The IPC packages provide named message queues, semaphores, and shared memory segments under UNIX and VxWorks. Earlier versions of the semaphore and shared memory packages were ported to VMS by Fred Shaklan and myself; message queues were not needed, but they could have been easily emulated using mailboxes. If I ever work on VMS again, I'll port the new packages; the package APIs are operating system-independent.
msq_util- high-level interface to named message queues (UNIX and VxWorks).
nob_util- named objects database package.
sem_util- high-level interface to named semaphores (UNIX and VxWorks).
shm_util- high-level interface to named shared memory (UNIX and VxWorks).
meo_util- memory operations.
get_util- miscellaneous string scanning functions.
rex_util- full-featured regular expression matching and substitution package.
str_util- miscellaneous string handling functions.
bmw_util- benchmarking package.
ts_util- POSIX timespec manipulation package.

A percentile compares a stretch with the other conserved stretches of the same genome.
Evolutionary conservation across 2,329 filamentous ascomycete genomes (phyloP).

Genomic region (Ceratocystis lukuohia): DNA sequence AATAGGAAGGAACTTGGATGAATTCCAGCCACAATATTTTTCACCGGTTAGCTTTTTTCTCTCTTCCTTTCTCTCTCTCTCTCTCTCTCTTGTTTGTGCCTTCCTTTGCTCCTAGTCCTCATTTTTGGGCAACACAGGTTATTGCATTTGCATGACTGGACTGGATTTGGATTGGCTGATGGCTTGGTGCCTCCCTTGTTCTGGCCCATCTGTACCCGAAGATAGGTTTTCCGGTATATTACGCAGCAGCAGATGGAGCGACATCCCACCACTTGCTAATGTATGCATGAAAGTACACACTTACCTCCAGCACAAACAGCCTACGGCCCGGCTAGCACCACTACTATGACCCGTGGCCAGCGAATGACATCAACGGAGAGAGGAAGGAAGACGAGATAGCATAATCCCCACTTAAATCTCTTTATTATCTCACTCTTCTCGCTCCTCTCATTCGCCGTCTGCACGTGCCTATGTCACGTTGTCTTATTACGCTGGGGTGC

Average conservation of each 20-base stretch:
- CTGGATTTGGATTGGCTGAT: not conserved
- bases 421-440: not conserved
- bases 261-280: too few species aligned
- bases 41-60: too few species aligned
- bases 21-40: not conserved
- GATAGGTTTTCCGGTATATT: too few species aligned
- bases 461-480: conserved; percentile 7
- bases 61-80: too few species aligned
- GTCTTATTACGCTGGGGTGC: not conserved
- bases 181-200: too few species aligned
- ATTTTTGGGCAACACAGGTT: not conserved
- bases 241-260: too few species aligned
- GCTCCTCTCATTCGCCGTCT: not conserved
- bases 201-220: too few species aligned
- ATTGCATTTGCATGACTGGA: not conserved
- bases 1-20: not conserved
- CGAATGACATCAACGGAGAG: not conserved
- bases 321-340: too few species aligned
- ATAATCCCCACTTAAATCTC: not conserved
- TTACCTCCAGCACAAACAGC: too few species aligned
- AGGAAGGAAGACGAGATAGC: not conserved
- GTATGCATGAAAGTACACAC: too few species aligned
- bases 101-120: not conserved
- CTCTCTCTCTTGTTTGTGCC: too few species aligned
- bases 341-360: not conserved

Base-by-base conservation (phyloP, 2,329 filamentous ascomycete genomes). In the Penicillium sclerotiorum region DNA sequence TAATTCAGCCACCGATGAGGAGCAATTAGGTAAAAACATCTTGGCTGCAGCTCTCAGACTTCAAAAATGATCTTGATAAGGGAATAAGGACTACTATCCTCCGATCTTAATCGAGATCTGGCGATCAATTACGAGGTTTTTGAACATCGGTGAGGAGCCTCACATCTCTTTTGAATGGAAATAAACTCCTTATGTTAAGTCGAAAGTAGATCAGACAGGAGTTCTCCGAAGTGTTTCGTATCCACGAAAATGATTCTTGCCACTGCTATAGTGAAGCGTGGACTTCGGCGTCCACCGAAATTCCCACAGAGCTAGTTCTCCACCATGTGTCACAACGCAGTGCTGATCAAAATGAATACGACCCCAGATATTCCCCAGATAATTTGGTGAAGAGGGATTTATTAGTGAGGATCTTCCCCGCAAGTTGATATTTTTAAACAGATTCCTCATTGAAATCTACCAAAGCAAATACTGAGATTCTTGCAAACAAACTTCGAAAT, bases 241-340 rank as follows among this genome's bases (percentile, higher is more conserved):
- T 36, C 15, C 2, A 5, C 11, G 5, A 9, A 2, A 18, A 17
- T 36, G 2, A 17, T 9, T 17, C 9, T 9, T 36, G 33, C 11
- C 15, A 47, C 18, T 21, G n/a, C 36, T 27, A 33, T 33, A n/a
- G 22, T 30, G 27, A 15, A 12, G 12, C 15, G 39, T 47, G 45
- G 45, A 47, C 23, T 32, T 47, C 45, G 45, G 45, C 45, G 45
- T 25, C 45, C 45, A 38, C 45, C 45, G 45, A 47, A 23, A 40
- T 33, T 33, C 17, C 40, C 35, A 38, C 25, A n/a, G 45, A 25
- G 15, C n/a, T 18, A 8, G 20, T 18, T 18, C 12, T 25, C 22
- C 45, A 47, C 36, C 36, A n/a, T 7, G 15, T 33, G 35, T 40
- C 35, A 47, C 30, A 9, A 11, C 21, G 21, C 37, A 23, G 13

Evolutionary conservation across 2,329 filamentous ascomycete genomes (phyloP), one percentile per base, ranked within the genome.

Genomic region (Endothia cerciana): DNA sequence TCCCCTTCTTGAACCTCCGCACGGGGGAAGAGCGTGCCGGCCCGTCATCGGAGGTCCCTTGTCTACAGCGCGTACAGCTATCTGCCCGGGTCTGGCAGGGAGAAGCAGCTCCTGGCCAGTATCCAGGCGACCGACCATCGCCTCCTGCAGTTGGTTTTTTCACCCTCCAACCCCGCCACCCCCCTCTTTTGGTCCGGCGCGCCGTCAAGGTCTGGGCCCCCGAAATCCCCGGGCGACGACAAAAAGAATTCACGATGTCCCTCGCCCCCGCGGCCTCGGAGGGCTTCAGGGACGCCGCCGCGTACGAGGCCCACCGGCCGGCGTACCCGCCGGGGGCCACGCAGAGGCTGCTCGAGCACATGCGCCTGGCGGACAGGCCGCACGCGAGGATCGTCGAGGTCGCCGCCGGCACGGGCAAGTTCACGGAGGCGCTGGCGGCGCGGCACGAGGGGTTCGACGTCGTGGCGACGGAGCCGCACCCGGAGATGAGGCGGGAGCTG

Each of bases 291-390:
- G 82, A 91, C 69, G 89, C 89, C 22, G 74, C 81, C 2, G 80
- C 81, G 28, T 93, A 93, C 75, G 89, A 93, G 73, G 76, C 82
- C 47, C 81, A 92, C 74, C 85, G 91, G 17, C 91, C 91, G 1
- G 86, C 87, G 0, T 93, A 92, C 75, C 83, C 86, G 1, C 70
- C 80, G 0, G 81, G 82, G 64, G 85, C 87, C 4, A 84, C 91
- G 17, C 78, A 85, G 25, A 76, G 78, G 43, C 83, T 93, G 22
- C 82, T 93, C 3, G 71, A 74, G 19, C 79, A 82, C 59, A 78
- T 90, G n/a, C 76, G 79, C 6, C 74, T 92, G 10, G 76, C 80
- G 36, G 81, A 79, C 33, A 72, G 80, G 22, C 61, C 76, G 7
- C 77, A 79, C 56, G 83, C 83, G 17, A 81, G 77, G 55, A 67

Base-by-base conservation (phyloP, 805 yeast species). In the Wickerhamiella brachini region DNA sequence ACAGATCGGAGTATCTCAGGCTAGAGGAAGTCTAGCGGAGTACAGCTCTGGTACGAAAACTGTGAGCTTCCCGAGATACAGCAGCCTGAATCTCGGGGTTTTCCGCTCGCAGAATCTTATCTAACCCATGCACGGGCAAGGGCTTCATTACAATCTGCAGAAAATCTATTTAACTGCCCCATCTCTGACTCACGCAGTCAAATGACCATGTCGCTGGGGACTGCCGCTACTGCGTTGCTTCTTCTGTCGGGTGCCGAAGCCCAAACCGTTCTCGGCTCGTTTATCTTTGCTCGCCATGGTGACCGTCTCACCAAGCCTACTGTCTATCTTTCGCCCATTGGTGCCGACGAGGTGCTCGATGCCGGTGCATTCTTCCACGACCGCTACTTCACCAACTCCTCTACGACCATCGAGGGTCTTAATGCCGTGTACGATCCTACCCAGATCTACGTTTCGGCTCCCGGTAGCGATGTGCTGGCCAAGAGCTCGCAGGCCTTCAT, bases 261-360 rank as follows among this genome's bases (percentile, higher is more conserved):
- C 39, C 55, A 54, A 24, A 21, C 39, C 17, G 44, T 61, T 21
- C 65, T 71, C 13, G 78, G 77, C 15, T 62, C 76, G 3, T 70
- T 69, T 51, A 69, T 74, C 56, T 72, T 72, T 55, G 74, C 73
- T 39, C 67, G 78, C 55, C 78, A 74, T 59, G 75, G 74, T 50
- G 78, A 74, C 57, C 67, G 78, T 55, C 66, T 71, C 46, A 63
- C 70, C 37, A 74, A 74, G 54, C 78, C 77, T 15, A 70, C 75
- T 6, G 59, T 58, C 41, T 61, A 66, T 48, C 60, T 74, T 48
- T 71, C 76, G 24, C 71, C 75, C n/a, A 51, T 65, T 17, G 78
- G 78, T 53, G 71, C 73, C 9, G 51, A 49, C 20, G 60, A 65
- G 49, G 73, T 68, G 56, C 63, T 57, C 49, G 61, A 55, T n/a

tv_util- UNIX timeval manipulation package.
bit_util- bit manipulation functions.
ckp_util- checkpointing package.
dympl_util- dynamically loads object modules (UNIX, VMS, VxWorks).
xbm_util- X bitmap (XBM) utilities.
xqt_util- shell execution package (high-level interface to UNIX shell or VMS CLI).
(This library distribution is a subset of the libgpl library, plus some test clients and servers.)
The following packages provide high-level, but powerful, interfaces to TCP/IP and UDP/IP networking:
tcp_util- high-level interface for TCP/IP network socket I/O.
udp_util- high-level interface for UDP/IP network socket I/O.
And the following packages implement higher-level protocols layered on top of the TCP_UTIL package:
lfn_util- high-level interface for LF-terminated network I/O.
nft_util- FTP server framework (UNIX, VMS, and VxWorks).
xnet_util- high-level interface to
xdr(3)-based network I/O.
The NIX package simplifies the writing of I/O-event-driven applications (e.g., network servers):
nix_util- non-X-based, X Toolkit-style I/O and timer event dispatcher.
port_util- simple listening ports for NIX dispatcher-based network servers.
The remaining packages are an assortment of networking support functions:
net_util- miscellaneous network functions.
qio_util- application-level, queued I/O facility (UNIX, VMS, and VxWorks).
skt_util- socket support functions.